“In God we trust, all others bring data”
—From The Elements of Statistical Learning, commonly attributed to W. Edwards Deming
A cup half full is technically 4 ounces if you’re pouring milk, 125 ml if you’re in Paris, or 8 tablespoons if you’re unwrapping sticks of butter for a cookie recipe. Or, a cup half full may not be about exact measurement at all, but a reference to your current outlook on life.
From clinical exam to clinical performance measures
The recent Clinical Journal of the American Society of Nephrology (CJASN) featured “Quality Measures for Dialysis: Time for a Balanced Scorecard” by Alan Kliger.1 In this article Dr. Kliger highlights how data is critical to the practice of medicine in general and to nephrology in particular. Early dialysis was provided based on the clinical exam of patients, but objective clinical values such as BUN, creatinine, and potassium were embraced as they became available. Guidance for the adequacy of dialysis treatment migrated from clinical judgment to Kt/V after John Sargent and Frank Gotch demonstrated the association of Kt/V and survival from analysis of the National Cooperative Dialysis Study data. As a result, nephrology as a specialty has valued data as an objective measure of the quality of patient care.
Lab values and calculated rates and ratios are the firm foundation of quality measures in dialysis today. Such metrics are embedded in the Kidney Disease Outcomes Quality Initiative (KDOQI) and the Kidney Disease: Improving Global Outcomes (KDIGO) clinical practice guidelines (CPGs) and provide the goals and threshold measures for clinical performance measures (CPMs). As Dr. Kliger points out in his CJASN article, these objective metrics guide quality improvement projects and provide patient data on “good” quality of care.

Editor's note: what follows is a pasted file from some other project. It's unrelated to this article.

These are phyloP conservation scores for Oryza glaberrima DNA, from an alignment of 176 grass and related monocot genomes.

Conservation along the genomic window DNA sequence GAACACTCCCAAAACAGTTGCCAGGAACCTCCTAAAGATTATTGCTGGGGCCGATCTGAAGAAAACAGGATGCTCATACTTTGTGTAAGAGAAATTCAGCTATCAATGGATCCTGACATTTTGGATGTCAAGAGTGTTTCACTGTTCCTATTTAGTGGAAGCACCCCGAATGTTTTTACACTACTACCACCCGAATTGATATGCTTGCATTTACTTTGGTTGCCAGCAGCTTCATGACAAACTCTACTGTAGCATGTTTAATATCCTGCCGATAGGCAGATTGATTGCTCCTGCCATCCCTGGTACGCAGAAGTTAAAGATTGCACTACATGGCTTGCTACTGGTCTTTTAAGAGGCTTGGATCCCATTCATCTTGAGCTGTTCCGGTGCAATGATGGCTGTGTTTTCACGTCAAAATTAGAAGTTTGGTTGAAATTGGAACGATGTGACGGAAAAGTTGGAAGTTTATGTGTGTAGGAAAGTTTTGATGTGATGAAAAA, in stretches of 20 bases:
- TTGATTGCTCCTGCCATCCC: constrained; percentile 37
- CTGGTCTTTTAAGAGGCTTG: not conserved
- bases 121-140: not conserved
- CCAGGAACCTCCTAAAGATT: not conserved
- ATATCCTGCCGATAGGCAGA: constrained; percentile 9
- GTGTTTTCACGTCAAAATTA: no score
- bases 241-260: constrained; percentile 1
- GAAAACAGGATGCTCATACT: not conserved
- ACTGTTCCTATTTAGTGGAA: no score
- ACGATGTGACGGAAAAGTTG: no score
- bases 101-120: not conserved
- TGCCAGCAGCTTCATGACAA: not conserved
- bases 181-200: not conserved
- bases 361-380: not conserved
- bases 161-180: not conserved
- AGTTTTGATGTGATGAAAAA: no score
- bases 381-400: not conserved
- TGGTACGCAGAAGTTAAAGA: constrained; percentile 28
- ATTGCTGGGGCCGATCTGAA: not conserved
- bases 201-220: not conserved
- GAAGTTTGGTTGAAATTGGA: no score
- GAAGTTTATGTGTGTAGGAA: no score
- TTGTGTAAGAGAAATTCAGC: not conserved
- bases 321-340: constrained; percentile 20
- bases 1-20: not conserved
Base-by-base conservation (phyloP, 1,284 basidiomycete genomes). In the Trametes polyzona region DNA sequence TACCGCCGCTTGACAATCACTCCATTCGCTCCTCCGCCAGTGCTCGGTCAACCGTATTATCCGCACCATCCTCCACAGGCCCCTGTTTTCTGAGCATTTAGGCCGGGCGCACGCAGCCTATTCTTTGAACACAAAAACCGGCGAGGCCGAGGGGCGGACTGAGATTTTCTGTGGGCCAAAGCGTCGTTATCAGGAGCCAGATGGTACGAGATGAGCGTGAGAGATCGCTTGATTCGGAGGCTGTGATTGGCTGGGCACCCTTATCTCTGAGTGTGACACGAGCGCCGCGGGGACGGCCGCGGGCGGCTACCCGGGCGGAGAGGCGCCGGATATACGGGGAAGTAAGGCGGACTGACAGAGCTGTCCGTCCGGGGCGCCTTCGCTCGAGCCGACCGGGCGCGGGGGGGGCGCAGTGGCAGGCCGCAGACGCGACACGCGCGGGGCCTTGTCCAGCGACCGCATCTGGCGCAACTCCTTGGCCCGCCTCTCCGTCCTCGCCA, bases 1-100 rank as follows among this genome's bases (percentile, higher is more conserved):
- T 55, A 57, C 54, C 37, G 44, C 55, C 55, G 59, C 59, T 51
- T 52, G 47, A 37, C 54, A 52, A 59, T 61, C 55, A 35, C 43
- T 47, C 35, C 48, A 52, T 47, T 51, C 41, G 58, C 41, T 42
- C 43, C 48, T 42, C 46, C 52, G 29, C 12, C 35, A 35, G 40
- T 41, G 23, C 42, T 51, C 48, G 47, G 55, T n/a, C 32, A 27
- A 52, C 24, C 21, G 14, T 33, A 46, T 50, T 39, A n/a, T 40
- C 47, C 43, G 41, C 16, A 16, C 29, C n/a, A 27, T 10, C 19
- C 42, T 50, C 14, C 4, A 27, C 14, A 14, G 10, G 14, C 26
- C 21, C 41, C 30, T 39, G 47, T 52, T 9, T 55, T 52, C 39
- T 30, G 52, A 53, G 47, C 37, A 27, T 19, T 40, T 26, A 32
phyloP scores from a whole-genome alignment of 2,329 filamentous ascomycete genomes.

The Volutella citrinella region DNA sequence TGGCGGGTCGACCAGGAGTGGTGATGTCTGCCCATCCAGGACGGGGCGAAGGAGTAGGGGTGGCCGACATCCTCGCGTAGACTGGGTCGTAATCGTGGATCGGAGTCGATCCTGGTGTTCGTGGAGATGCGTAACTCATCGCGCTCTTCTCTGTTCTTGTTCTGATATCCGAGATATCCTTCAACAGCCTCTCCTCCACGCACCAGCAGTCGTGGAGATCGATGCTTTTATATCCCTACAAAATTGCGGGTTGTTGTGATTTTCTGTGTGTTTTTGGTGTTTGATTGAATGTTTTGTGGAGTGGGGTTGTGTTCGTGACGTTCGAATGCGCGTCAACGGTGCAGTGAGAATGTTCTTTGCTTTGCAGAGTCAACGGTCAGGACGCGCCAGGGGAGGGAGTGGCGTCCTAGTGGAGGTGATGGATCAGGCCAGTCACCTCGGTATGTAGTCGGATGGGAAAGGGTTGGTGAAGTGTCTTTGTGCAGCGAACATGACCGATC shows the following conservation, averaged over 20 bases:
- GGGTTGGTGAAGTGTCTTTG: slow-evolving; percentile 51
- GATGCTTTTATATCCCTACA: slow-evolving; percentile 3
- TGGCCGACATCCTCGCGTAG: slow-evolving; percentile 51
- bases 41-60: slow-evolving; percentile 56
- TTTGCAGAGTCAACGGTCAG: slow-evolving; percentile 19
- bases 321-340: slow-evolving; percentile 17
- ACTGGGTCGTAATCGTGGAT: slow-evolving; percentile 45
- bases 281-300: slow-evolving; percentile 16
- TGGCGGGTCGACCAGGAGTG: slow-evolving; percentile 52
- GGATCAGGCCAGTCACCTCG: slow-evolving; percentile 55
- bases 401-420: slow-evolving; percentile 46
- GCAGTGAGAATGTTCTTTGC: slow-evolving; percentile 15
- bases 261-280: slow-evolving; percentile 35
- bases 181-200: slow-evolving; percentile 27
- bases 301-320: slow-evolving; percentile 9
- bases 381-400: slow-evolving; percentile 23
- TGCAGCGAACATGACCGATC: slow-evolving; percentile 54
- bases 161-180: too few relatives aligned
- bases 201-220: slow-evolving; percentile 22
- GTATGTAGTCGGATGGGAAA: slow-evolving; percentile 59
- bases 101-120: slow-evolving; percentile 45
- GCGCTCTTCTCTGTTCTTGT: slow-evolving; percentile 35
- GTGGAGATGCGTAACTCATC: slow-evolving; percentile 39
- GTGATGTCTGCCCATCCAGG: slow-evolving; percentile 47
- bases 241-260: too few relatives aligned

CPMs are the building blocks of CMS and payer incentive and reimbursement programs like the ESRD Quality Incentive Program (QIP), the Physician Quality Reporting System (PQRS), and the new merit-based incentive payment system (MIPS) composite score. The danger, as Dr. Kliger points out, is that we run the risk of “teaching to the test.” As providers and caregivers are we too focused on the numbers?
Half full or half empty?
On the cup half empty side, I wonder if this data-centered approach is part of the decline in interest in nephrology as a subspecialty. In July Dr. Melanie Hoenig’s article, “Share Your Passion for Nephrology: Ten Tips to Invigorate Attending Round and Precepting Sessions,” appeared in the American Journal of Kidney Disease (AJKD).2 Dr. Hoenig notes that the negative impressions internal medicine residents have about nephrology include “anxiety related to complex electrolyte cases” and negative perceptions about dialysis.
Some themes from Dr. Hoenig’s tips include walking into a dialysis facility to see where patients are receiving care. It is not a time to attend a QAI meeting, but a time to look around at the patients who are receiving treatment and the staff who are providing care. She suggests taking stock of the wide variety of fistulas and grafts that are the lifeline accesses for patients receiving treatment. The vascular access for each patient is an anatomy lesson and a personal journey of surgery, procedures, cannulation, and self-care. She also recommends a visit to a home-therapies facility to wear a peritoneal dialysis (PD) training apron.
My favorite Hoenig tip is to tell memorable patient stories to illustrate a teaching point. I can’t remember all I’ve read about Gitelman Syndrome, but I clearly remember the initial evaluation and subsequent clinic visits with my high school-aged patient who had it.